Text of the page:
A few weeks ago on my mother’s birthday, anthropologist Henry Harpending died. Steve Sailer wrote a thoughtful obituary of sorts for him on Taki’s Mag that also reminds us that we live in interesting times: “The Scientist vs. the SPLC.” Sailer also commemorated the man on his blog by quoting Harpending’s lively account of hunting Cape Buffalo: “Henry Harpending, RIP.” May his memory be eternal.
I suspect that his University of Utah replacement will not follow in his footsteps. It’s sad how often I have occasion to think, “Sic transit gloria mundi,” but that has probably been true for most men throughout history. It’s even sadder how often I wonder whether we are entering a new dark age.
When I was growing up, the adults in my world seemed pretty unanimous in thinking that defacing a dollar bill in any way was against the law. Later, I started noticing more and more writing on bills, and I eventually concluded that the illegality of defacing currency must involve counterfeiting. “Call Brandy for a good time” or “Cheeseheads Rule!” clearly are not attempts to trick anyone about the value of the bill upon which they are written. I assumed that those tut-tutting adults were just generalizing a specific prohibition from confusion. So, I read the following article on McClatchyDC about what Americans may do with their dollar bills with much interest: “Ben & Jerry’s co-founder tempts Secret Service by stamping messages on money.”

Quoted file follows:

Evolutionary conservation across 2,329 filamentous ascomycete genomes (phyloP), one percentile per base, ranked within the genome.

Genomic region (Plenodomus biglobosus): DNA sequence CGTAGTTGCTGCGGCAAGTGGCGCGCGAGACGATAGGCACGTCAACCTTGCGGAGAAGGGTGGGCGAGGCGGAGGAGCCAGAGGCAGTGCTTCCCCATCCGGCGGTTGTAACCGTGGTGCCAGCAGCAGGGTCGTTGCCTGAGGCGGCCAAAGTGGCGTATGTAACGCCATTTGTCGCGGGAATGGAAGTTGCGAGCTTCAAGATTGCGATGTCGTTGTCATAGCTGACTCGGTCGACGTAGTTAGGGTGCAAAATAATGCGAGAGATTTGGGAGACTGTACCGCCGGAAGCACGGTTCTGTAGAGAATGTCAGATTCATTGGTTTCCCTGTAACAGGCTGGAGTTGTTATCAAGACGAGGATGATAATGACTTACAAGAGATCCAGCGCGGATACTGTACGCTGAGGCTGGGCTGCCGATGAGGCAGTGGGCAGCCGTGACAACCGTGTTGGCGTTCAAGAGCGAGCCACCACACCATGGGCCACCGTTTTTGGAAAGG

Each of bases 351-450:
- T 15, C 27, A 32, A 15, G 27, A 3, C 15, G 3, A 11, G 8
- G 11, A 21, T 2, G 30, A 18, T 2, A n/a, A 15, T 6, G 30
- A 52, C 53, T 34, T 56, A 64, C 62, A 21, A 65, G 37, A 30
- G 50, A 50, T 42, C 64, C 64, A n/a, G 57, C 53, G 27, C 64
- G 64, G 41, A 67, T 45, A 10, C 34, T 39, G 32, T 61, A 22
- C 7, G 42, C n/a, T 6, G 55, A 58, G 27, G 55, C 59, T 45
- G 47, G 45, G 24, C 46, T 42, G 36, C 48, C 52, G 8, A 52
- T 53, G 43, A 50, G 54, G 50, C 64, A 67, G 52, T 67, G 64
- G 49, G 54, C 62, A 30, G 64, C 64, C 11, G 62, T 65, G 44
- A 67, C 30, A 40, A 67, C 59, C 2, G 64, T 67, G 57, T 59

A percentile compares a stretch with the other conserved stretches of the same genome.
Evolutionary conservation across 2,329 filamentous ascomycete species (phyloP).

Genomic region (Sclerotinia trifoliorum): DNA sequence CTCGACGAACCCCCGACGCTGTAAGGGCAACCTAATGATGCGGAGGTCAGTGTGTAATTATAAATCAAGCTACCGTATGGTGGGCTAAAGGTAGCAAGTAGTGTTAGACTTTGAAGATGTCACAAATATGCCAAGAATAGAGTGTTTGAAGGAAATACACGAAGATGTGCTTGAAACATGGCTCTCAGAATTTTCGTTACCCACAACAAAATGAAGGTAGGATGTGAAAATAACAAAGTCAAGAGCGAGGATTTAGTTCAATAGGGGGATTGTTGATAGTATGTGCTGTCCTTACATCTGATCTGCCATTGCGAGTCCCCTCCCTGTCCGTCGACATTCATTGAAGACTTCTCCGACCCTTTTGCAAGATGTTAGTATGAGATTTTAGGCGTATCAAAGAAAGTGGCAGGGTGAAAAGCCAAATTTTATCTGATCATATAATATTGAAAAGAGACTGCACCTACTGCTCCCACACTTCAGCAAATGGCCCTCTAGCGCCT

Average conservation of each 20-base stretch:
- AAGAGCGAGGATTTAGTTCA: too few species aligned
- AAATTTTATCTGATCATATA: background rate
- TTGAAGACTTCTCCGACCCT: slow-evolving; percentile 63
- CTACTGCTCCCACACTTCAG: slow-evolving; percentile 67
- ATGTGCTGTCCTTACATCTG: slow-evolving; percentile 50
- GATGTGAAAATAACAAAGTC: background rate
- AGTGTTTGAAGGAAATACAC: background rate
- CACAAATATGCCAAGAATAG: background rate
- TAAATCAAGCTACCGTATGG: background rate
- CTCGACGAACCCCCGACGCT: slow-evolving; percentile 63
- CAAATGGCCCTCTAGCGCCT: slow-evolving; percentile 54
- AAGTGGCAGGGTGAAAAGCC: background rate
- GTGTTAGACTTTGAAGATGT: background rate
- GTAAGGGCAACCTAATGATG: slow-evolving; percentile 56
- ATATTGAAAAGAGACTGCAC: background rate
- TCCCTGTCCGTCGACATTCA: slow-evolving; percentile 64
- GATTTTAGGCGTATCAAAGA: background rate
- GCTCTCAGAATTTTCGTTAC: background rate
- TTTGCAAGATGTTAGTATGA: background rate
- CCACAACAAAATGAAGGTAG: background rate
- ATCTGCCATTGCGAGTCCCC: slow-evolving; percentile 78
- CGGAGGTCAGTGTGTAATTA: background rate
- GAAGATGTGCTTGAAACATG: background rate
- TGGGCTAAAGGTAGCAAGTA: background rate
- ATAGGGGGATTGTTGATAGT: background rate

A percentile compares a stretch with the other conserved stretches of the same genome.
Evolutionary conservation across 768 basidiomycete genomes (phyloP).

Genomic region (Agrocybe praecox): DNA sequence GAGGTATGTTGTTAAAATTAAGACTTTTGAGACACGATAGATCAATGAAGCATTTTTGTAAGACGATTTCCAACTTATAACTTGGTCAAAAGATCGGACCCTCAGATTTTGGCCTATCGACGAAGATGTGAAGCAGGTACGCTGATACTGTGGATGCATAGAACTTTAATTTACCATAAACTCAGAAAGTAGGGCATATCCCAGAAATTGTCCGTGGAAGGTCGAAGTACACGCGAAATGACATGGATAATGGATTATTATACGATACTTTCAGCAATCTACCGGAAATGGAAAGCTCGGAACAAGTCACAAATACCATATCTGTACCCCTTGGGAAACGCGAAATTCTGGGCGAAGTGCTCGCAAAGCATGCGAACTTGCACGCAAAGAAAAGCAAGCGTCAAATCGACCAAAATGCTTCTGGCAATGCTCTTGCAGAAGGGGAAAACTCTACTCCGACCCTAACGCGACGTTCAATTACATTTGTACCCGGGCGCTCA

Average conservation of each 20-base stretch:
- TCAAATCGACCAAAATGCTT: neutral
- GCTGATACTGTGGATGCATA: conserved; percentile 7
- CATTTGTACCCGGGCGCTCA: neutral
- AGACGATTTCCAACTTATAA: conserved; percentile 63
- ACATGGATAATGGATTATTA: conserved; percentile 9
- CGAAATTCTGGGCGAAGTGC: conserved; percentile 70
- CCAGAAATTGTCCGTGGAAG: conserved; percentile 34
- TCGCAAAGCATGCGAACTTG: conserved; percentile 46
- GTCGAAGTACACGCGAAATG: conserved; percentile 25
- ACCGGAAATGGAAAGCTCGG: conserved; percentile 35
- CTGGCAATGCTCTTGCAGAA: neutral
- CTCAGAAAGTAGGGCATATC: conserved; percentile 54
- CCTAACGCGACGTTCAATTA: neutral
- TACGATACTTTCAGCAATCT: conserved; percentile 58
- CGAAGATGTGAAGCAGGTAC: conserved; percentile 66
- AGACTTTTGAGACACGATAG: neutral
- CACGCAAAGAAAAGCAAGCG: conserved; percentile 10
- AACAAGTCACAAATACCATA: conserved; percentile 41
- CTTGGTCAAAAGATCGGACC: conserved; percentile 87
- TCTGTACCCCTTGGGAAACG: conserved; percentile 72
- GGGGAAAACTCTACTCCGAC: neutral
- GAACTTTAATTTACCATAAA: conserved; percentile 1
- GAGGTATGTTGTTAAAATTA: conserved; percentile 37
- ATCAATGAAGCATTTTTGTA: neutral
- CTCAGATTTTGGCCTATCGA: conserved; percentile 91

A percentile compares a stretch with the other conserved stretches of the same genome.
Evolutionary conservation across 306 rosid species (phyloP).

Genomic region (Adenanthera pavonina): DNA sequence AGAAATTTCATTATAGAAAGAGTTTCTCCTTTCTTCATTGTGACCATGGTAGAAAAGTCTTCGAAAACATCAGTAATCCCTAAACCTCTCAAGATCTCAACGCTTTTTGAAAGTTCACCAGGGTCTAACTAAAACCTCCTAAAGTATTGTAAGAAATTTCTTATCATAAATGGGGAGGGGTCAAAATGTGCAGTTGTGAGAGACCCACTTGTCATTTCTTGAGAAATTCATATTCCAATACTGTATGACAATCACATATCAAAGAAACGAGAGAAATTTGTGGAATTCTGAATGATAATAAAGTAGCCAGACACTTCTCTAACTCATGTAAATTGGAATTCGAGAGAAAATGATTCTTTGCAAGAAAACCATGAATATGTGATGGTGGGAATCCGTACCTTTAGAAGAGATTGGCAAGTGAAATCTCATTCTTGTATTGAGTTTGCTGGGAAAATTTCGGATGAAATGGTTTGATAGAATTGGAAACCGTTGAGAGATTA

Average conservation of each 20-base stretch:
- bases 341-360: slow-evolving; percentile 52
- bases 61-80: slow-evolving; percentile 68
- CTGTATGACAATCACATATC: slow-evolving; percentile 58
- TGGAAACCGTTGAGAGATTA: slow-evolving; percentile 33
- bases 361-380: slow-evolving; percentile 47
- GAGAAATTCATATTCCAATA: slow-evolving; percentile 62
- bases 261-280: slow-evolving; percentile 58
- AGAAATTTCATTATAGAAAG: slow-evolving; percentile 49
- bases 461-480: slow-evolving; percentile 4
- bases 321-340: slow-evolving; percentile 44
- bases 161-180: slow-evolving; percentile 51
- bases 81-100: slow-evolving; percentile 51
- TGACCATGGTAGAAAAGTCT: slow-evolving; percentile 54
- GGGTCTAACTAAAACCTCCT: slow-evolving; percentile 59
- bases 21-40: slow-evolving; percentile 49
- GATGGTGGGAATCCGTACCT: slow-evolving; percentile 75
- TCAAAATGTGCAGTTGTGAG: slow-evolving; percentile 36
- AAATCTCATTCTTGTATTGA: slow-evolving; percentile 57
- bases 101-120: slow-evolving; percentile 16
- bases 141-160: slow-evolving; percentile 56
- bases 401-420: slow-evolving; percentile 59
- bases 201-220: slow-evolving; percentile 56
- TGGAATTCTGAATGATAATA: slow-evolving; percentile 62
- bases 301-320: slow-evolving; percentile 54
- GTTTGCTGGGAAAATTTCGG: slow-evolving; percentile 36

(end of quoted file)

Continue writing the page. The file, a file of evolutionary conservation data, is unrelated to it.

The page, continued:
As I read the story, I thought about how such controversies should be the meat and potatoes of politics. For both sides (the Secret Service and StampStampede.org) have reasonable positions that are grounded in our law and traditions, though each proceeds from and focuses on a particular perspective and interest. Issues and disagreements like this are intrinsic to human society. Unfortunately, they seem so petty to us latter day Americans because our political arguments have shifted toward fundamental principles. In the Kulturkampfalter, our society debates its very understanding of the Good; the dominant American beliefs about morality and human nature are “to be decided.” This is a sign of profound national sickness. In a healthy society, Ben Cohen’s challenge to the Treasury would be front page news.